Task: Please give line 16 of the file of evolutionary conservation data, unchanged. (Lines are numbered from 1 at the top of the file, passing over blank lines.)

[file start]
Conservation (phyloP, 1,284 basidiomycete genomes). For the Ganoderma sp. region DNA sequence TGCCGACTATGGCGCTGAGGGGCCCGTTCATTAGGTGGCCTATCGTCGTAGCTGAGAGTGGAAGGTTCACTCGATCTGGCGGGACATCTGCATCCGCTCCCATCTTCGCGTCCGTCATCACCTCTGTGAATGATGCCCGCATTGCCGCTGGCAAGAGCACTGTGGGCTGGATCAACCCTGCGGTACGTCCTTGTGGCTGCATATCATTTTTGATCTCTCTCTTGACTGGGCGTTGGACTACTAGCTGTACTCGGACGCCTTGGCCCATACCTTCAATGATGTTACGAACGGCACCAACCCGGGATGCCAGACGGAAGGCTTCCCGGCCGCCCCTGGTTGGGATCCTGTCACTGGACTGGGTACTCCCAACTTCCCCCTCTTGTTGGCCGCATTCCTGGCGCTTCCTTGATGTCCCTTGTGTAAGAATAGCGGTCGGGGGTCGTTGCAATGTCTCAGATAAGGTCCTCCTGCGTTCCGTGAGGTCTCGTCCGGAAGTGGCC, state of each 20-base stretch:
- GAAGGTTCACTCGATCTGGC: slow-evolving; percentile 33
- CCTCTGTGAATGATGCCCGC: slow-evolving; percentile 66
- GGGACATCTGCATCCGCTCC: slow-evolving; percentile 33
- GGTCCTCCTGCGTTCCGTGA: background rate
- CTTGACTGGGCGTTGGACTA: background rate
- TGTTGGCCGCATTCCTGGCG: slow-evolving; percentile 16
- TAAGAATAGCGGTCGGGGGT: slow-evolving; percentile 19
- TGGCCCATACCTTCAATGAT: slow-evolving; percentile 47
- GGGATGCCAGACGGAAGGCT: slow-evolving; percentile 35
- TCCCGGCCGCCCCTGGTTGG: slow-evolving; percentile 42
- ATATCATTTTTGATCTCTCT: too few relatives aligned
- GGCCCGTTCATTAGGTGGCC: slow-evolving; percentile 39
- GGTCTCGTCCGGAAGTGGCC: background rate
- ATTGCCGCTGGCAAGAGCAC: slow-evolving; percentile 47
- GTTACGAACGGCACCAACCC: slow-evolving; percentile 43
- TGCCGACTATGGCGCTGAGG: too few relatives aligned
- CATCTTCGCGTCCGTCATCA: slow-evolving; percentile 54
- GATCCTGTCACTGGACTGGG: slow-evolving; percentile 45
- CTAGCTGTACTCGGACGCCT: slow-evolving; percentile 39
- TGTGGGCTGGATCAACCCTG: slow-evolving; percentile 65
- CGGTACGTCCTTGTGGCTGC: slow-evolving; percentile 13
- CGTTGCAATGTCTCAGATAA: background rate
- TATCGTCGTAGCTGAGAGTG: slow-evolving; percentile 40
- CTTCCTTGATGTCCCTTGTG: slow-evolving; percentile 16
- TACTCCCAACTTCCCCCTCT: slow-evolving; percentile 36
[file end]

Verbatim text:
- GTTACGAACGGCACCAACCC: slow-evolving; percentile 43